Marsh would run on the inside, 100m seeming half the distance it needed to be for him to be a real challenger. Christie had drawn lane two. His disrobing and preparation was the equivalent of a striptease show on a catwalk. He pranced up and down his lane like the defending champion he was. Tracksuit was removed in a teasing fashion; his one-piece British race suit was only on from the waist-down. He waited until his name was announced before he slipped his hulking arms into the top half to finally cover his concrete slab chest.

Boldon projected an outward confidence, hiding the inexperience behind his trademark Oakley’s and expressionless face. Denis Mitchell would run in lane four. He looked a man possessed, his eye-balls bulging, almost bursting out of their sockets, naturally twitching the gold ring that was pierced through his right eye-brow. Mitchell chattered to himself like an inmate in an asylum. Boldon could not have been in a worse spot next to the devil Mitchell in four.

Fredericks stood to Mitchell’s right in five. He had seen it all before. He looked so relaxed he almost appeared disinterested. It was this that so endeared him to fans around the globe. Many believed this would be the Namibian’s night to finally stand on the top level of an Olympic dais.

The World Champion was in six. Although Jamaican by birth and genetics, he was Canadian through and through. Quiet and focussed, but excited to be there, Bailey was warm and all encompassing as he acknowledged the crowd reception that accompanied his introduction.

In seven stood reigning African champion Davidson Enzinwa. The Nigerian, like Boldon, had been a world junior champion in the 100m and had come as close as anyone to winning the double that Boldon eventually achieved, also claiming silver in the 200m in Plovdiv 1990.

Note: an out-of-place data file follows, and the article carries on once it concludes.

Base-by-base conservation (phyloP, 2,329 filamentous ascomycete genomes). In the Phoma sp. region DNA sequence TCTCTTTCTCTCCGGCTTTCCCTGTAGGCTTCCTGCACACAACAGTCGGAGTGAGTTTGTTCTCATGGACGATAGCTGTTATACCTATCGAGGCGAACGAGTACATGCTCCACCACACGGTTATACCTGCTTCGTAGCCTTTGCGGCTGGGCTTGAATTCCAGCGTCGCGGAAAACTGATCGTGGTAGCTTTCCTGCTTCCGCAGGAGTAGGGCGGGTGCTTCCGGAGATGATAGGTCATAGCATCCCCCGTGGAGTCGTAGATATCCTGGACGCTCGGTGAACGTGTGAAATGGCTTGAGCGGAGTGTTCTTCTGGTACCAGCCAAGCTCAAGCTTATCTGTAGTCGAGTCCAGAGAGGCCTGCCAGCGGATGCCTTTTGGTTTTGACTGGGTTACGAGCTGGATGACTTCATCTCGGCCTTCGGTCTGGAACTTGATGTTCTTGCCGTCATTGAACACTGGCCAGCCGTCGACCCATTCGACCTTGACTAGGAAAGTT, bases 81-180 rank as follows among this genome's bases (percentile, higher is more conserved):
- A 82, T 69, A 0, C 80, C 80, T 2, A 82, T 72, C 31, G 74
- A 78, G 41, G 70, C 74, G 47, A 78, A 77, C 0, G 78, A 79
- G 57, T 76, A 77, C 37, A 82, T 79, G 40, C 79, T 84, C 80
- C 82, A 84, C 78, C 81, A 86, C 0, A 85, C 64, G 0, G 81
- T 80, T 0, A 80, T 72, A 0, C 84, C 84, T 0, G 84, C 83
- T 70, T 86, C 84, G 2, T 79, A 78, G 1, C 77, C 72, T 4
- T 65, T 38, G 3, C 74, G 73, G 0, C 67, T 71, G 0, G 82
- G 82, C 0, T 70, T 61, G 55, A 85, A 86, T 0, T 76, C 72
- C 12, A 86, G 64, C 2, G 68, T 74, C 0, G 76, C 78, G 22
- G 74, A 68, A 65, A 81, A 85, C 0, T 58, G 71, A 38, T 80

In lane eight was the sole Jamaican, Michael Green, which is hard to comprehend given that sixteen years on it seems easier to win an Olympic final than to make a Jamaican relay team. Green was the fastest runner to ever graduate from William Knibb Memorial High School, until some kid called Usain Bolt enrolled there.

Finally at 10.00pm, they were ready to go.

10.01pm: “On your marks!”

Mitchell bounced around and into the crouch first. Fredericks eased his way down, with the grace and smoothness of a cat curling up on a couch. Sweat beads gathered on Christie’s brow as he checked his hands behind the line.


Away. Two gun shots were fired. Christie broke. He was first up at “set” and jumped well before acceptances. There was no doubt it was a deliberate act by the old fox to unsettle the nerves of the youngsters alongside him. He turned around immediately and raised both arms to acknowledge it. Bailey ran 30 metres with Green despite the rest returning to their blocks promptly. Christie was ashen-faced. Fredericks remained relaxed.

10.05pm: They were called to their marks again.


Away. Boldon jumped quickest. Christie a little slow. Fredericks got a smooth start. Fifteen metres run a second gun was fired?! It was as late a recall as you would ever see. All eight heads tilted skyward. Enzinwa threw his hands over his eyes. Christie pulled up quickest. Bailey and Green ran 65 metres before stopping. Boldon turned and stood motionless, with hands on hips, half-way down. Bailey stormed back, understandably frustrated, but almost excited at how well he had run the 65m. Boldon then spotted an official marching to his lane. He threw his arm at him in frustration and shook his head violently as the yellow card was raised. He was adjudged to have broken.

In April 2010, Boldon said if he had the chance, the Atlanta final would be the only race of his career he would run again. “I fell into an old habit that night. I was saying to myself why is this happening to me? I should not have done that.”

Two breaks. All eight were still there behind their blocks. Mitchell kept talking to himself. Christie looked tired, breathing heavily after two starts. Boldon, who replays confirmed had broken, calmed himself. Fredericks was still the coolest cat in the line.

10.08pm: They were called to their marks for a third time. Tension in the stadium was building. Everyone, including the eight runners, was restless now.


They were held for what seemed an eternity.

Away. They seemed even this time but again the second gun shot rang out! Boldon lost it, throwing an enormous tantrum. Christie turned and hoped. Fredericks dropped to his haunches, the first sign of any concern from the Namibian.